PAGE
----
Building a home that is airtight will not only improve comfort, it's also an essential component of the building regulations'. It is now a legal requirement for any new house to be air-pressure tested; both ROI and NI currently have the same air permeability requirement of l0m3/(h.m2) at 50Pa. This figure basically says that an air leakage of no more than 10m3 per hour per m2 of building envelope area (at a pressure differential of 50 Pascal between inside and outside the building), is permitted". Compliance is verified by doing a blower door test; this is where a door or window is removed and replaced with a blower fan. The house is then pressurised (both positively and negatively) to measure the air leakage from the airflow rate through the fan. This identifies the pressure differ­ence between the inside and outside of the building structure. The bigger the number the worse the result; greater than 10 fails the building regulations, less than five is doing well, less than three is quite good. Bear in mind that the airtightness results will have a significant impact on the A to G rating you will get under your Energy Performance Certificate / Building Energy Rating.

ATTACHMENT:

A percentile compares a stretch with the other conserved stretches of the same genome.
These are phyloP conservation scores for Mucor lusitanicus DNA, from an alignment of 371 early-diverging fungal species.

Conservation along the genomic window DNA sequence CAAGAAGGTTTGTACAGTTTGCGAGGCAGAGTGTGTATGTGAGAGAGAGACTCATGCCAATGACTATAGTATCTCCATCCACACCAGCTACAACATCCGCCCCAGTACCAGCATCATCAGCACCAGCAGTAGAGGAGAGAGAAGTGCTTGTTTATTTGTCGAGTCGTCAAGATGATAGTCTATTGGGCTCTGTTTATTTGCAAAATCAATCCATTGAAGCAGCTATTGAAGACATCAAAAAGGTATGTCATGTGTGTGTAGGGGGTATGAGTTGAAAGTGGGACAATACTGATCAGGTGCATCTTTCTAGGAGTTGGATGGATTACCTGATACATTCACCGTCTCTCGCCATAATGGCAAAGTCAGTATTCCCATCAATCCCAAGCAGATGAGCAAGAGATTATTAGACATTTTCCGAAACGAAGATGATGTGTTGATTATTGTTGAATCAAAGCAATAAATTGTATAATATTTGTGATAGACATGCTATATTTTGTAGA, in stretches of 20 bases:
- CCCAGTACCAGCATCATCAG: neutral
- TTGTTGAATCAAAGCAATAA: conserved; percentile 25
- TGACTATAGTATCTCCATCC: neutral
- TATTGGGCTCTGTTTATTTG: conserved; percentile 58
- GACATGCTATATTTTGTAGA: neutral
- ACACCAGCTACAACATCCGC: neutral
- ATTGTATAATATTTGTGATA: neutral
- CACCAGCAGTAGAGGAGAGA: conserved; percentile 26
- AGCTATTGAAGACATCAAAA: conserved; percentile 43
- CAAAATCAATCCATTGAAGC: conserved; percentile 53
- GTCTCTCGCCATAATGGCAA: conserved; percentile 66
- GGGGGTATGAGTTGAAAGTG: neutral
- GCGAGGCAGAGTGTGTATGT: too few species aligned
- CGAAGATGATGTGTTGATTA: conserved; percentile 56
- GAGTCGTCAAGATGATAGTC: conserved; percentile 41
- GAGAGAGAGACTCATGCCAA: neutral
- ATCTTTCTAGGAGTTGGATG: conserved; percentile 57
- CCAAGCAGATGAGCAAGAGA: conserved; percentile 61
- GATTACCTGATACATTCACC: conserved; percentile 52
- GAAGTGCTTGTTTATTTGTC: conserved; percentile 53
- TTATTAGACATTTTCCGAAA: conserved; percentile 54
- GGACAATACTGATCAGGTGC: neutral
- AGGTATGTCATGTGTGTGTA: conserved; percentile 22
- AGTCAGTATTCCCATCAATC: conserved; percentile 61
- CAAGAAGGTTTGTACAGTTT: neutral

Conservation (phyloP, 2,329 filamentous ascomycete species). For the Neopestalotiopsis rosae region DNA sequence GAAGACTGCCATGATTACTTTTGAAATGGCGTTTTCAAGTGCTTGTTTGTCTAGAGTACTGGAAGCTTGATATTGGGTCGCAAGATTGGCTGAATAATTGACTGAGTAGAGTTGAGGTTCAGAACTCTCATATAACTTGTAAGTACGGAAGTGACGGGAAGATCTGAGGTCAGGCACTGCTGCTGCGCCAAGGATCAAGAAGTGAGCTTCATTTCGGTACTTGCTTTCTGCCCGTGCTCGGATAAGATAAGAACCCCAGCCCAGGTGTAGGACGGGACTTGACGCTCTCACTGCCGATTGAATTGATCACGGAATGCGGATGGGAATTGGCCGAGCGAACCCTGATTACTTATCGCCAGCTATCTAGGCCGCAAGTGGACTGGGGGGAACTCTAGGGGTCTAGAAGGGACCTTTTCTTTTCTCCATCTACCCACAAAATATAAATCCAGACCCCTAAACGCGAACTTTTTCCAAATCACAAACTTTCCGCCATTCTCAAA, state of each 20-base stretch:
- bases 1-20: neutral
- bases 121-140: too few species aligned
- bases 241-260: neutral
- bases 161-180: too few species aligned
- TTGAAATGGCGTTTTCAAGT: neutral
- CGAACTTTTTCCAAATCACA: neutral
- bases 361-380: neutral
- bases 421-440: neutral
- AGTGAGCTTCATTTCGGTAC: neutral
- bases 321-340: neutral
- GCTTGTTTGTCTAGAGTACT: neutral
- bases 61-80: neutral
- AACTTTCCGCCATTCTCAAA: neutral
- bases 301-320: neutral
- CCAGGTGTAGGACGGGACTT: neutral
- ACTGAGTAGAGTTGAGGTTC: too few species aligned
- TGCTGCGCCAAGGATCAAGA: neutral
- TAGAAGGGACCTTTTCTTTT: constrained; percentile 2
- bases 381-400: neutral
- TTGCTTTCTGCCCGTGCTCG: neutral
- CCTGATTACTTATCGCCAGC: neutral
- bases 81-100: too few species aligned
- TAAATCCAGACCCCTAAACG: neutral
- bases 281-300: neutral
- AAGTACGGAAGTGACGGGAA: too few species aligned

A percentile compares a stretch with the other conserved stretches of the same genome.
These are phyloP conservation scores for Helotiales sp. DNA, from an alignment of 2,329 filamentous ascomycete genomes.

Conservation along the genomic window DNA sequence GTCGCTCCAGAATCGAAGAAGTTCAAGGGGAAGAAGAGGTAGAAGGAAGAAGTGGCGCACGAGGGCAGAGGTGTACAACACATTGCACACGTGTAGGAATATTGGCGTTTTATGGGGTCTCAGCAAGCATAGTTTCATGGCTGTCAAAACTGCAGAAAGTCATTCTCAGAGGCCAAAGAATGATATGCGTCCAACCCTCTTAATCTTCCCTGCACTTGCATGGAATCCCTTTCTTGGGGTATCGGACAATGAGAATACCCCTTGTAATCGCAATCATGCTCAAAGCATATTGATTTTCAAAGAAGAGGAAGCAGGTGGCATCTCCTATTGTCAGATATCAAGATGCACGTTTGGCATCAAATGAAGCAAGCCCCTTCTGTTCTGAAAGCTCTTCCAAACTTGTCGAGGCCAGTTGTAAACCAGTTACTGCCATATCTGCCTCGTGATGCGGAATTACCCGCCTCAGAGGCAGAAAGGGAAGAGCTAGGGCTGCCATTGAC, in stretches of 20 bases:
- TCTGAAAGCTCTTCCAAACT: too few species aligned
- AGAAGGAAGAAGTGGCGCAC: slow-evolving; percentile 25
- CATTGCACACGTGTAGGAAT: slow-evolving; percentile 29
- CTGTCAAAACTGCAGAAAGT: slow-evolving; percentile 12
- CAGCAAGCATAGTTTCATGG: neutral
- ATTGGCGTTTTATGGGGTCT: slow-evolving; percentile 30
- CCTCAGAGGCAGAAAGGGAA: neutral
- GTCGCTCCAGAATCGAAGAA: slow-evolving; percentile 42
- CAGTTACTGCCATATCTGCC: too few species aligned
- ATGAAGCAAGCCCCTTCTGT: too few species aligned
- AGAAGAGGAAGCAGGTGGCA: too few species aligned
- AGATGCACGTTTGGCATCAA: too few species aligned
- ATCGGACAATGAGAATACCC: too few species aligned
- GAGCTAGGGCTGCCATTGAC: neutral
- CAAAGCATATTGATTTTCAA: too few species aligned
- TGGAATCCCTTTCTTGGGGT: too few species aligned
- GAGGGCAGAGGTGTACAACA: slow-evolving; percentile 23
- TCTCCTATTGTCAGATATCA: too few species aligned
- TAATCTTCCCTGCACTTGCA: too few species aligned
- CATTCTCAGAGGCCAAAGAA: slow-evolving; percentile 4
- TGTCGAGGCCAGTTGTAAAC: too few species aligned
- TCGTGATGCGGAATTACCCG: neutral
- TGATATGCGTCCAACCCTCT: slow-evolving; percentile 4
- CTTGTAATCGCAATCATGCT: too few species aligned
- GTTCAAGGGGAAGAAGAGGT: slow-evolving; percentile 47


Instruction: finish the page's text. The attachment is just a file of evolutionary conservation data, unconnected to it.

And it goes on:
*In ROI refer to building regulations' technical guidance document Part L and in NI the building regulations' F1 booklet.

**Air Permeability (q50) and Air Changes per Hour (n50) are two different measures: air changes are based on the volume 01 the building instead 01 the envelope area. Air changes are often quoted to demonstrate the airtightness 01 a building but this is not the measure used by the building regulations.